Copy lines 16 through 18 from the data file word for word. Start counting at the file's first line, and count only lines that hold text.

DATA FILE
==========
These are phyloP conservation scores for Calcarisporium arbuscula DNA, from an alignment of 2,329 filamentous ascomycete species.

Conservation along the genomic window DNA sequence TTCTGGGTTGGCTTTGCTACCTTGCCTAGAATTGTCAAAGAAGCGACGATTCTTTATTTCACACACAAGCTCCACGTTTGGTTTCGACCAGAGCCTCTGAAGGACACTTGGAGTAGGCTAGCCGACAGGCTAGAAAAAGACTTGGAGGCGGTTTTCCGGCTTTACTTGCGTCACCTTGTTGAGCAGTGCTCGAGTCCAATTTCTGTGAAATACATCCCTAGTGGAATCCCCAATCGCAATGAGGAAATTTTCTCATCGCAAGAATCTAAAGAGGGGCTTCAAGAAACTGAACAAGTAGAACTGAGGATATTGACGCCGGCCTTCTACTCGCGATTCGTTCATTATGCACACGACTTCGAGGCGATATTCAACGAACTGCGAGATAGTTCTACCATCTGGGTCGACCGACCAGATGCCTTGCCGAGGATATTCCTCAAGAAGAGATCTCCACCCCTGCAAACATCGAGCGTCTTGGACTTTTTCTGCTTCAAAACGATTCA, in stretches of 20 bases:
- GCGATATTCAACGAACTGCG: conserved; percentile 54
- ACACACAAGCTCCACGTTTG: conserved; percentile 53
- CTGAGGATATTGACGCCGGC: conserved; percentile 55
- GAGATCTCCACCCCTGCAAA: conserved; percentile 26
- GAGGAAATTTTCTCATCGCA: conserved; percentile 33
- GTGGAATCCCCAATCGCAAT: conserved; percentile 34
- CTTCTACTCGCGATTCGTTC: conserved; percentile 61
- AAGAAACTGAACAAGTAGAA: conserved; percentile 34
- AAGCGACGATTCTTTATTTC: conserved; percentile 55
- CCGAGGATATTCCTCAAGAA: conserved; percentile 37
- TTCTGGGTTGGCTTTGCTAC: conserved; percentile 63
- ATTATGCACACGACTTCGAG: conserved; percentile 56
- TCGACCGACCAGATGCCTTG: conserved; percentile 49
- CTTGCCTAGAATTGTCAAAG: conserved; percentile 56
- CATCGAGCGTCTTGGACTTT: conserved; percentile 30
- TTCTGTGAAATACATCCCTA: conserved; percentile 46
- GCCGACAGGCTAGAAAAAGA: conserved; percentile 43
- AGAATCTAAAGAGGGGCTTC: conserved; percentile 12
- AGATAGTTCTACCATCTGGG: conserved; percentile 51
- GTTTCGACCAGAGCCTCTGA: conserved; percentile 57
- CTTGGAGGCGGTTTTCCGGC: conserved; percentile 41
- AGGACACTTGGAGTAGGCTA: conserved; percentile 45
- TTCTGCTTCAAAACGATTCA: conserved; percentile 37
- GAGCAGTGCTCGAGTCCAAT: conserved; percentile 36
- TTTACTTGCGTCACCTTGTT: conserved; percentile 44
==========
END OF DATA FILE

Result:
- CTTGCCTAGAATTGTCAAAG: conserved; percentile 56
- CATCGAGCGTCTTGGACTTT: conserved; percentile 30
- TTCTGTGAAATACATCCCTA: conserved; percentile 46